In 2013, the Sigma Phi Epsilon chapter at Austin Peay State University began a philanthropy event to help raise money for an APSU alumnae, Katelyn Lister, who was battling stage four cancer. The event had fraternity brothers selling tickets and t-shirts for their new skating event. The fraternity raised $3,000 to help Katelyn and her family pay for medical expenses and help them through an excruciating time. Over the following year Katelyn went into remission from the cancer and is now doing well.
Moving into 2014 Sigma Phi Epsilon wanted to move its efforts to something even more close to home. One of its undergraduate members, Ethan Gibson, lives with cystic fibrosis (CF) and is very involved in SigEp. With help from the Cystic Fibrosis Foundation (CFF) in Clarksville, SigEp’s event was now a fund raiser for CFF in 2014. In its first year with the Cystic Fibrosis Foundation, SigEp raised $4,000 to go toward research that will help find a cure for cystic fibrosis. All proceeds raised by SigEp now go to CFF.
As 2015 planning began, the event needed a name that would better suit and identify its efforts. After long periods of thought and consultation with the foundation, SigEp coined the name Rolling Roses which plays off the phrase “65 Roses.” The term is used by younger patients to help them easily pronounce the name of their disease, cystic fibrosis…65 roses. Since their first initial contact with CFF in 2014, SigEp has been honored to work with such an amazingly motivated and hard working foundation.
SigEp is proud to announce that we raised $5,000 to benefit towards the Cystic Fibrosis Foundation this year. Thank you to our sponsors and fellow students who helped make this possible.
ADPi’s Grand Council and SigEp’s National Board of Directors have formed a partnership to continue a conversation about a topic we believe is vital to ensuring the health and safety of our membership—sexual assault prevention.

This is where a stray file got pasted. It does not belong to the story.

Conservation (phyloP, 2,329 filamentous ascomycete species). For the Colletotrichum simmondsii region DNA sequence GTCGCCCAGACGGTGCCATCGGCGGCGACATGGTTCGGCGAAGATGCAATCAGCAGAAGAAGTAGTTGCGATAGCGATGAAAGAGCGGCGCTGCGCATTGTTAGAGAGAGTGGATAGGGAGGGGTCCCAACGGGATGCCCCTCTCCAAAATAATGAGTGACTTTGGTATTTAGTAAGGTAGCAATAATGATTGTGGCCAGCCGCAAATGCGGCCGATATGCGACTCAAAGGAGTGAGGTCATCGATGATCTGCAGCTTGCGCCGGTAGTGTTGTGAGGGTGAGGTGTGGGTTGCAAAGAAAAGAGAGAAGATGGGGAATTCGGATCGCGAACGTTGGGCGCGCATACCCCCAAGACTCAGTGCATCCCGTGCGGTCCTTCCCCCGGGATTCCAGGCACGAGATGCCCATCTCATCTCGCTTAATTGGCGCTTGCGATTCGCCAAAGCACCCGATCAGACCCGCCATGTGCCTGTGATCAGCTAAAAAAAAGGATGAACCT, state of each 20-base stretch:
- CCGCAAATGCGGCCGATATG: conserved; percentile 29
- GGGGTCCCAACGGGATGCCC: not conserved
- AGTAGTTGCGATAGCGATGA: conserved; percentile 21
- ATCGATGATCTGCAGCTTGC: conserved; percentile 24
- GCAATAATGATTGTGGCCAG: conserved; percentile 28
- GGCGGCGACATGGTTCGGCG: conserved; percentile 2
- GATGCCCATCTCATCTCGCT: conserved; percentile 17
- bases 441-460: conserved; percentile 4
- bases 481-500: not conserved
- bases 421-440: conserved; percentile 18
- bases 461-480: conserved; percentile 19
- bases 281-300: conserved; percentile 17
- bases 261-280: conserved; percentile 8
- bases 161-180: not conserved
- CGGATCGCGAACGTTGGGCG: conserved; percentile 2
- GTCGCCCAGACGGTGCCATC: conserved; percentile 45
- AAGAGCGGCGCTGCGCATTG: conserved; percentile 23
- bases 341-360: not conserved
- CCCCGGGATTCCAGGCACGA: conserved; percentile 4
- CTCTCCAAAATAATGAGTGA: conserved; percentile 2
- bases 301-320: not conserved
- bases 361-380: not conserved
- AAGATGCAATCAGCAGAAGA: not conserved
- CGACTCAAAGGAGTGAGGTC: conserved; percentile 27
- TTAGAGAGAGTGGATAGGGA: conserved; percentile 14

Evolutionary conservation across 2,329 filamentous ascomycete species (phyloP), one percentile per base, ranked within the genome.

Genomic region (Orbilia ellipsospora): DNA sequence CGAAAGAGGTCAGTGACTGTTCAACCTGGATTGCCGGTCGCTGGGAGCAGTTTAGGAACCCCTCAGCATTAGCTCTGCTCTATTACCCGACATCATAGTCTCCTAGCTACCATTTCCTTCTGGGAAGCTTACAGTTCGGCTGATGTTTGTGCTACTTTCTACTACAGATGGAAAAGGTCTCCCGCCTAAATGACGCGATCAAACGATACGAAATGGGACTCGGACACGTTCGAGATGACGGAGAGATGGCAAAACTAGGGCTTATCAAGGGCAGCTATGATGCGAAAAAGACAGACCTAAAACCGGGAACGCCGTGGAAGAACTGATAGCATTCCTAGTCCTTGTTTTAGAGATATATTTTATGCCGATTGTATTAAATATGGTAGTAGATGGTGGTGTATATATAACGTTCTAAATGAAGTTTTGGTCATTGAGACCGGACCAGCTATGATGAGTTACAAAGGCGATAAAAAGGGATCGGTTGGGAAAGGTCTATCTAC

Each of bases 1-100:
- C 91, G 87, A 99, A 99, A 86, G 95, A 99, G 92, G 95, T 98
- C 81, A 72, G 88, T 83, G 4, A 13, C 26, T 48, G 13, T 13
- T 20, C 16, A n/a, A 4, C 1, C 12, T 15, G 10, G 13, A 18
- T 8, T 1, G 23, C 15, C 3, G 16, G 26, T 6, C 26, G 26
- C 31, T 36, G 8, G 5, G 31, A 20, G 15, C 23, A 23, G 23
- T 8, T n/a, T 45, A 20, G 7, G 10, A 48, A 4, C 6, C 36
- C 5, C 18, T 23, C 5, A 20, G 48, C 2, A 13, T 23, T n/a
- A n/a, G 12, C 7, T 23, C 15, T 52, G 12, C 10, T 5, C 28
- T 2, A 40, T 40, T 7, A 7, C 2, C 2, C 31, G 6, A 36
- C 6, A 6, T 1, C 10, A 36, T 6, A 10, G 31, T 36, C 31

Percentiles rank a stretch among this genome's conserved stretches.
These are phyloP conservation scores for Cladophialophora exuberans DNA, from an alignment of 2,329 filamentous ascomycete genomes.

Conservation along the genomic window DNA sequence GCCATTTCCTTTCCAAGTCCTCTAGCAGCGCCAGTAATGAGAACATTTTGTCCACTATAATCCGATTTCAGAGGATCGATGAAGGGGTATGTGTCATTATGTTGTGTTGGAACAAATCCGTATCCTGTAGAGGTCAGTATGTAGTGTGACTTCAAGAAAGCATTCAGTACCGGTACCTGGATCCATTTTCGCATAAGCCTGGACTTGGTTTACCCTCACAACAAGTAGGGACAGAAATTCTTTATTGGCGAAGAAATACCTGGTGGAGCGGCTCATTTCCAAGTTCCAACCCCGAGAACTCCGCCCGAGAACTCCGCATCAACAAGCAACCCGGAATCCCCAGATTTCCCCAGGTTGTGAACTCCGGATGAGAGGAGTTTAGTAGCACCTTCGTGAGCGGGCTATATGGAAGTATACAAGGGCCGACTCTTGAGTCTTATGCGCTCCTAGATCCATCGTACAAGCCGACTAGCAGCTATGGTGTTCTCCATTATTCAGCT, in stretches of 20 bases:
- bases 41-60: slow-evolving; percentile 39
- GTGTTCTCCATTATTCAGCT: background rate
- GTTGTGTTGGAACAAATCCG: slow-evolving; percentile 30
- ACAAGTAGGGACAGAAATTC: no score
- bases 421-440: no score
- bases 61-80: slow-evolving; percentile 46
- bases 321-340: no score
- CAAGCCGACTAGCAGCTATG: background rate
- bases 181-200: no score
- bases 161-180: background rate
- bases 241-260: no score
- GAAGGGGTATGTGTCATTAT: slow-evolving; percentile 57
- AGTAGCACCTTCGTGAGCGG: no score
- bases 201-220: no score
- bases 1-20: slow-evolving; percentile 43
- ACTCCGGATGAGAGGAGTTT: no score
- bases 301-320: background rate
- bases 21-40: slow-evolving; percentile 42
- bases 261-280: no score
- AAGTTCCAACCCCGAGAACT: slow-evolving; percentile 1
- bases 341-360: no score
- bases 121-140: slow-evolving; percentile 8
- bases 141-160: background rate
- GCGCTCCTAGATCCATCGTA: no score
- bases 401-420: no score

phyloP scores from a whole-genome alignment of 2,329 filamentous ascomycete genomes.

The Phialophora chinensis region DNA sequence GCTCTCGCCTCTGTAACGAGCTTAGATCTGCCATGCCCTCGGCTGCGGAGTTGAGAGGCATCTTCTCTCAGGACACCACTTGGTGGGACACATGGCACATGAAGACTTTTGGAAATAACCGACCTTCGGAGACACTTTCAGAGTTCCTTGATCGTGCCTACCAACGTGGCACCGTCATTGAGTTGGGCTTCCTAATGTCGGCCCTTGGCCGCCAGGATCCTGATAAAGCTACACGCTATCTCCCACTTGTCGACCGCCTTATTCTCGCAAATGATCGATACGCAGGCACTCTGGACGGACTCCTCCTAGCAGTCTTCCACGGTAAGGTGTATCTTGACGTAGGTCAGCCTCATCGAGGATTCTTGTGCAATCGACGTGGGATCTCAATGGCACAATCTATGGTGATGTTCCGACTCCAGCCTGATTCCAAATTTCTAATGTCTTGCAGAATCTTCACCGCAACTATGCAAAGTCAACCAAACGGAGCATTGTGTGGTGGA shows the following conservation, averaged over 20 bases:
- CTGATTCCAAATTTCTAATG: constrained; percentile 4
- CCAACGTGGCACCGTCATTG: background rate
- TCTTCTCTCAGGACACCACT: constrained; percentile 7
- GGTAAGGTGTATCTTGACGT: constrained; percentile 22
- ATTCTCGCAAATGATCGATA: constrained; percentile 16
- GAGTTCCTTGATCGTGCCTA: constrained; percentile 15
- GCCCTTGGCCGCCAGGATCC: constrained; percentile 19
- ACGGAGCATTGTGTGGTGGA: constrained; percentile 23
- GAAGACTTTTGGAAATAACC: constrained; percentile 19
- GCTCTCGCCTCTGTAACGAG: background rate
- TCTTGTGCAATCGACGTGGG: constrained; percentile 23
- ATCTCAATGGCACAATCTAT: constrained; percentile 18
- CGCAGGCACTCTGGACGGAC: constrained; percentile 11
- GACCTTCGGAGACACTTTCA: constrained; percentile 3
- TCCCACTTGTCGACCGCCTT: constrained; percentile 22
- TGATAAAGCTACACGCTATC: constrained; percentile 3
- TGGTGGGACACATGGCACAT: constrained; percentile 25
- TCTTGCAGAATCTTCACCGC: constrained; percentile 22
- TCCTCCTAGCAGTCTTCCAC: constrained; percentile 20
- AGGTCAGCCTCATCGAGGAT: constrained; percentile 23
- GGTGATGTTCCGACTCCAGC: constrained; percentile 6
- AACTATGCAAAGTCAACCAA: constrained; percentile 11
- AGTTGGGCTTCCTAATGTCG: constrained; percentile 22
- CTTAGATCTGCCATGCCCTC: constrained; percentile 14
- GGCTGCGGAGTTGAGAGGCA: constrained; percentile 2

As members of fraternities and sororities, living our Oath is more than taking a photo and posting it on Facebook or Instagram—it should be a commitment to live that Oath daily. These conversations allow us to explore those opportunities further.
The TN Eta chapter of Sigma Phi Epsilon and the Eta Gamma chapter of Alpha Delta Pi had this conversation to prevent sexual assault and sexual misconduct on April 26 in the Morgan University Center Room 306. Student Body President and SigEp brother Zac Gillman and Panhellenic President and ADPi sister Carrie Taylor facilitated the conversation. Check out the pictures below.
Yousef Behbahani attended Austin Peay State University from 2007-2011. As a member of the chapter he served in several capacities such as VP of Member Development, Programming, and Recruitment. He was also active in Student Government Association, Governor’s Ambassadors, and President’s Emerging Leaders (PELP). After completing his undergraduate studies at APSU he continued his education at the University Of Tennessee College Of Pharmacy in Memphis, TN. During this time he has been active in his pharmacy fraternity, Kappa Psi. He serves as a regional officer on the executive committee, and as a national member of the Risk Management committee.
He will graduate from the University Of Tennessee College Of Pharmacy on May 15th, 2015. Afterwards, he will be continuing his post graduate training as a resident at LeBonheur Children’s Hospital in Tennessee. During his yearlong training program he will be gaining wisdom is pediatric medicine (specializing in Neonatal Intensive Care, Pediatric Intensive Care, Emergency Medicine, and Pediatric Nutrition). He will also be working part-time as a community pharmacist for K-Mart pharmacy in Memphis and Clarksville, TN.
If you are interested in pharmacy or are considering pursing a major in biology you can contact him at 931-249-6195 or e-mail him at firstname.lastname@example.org.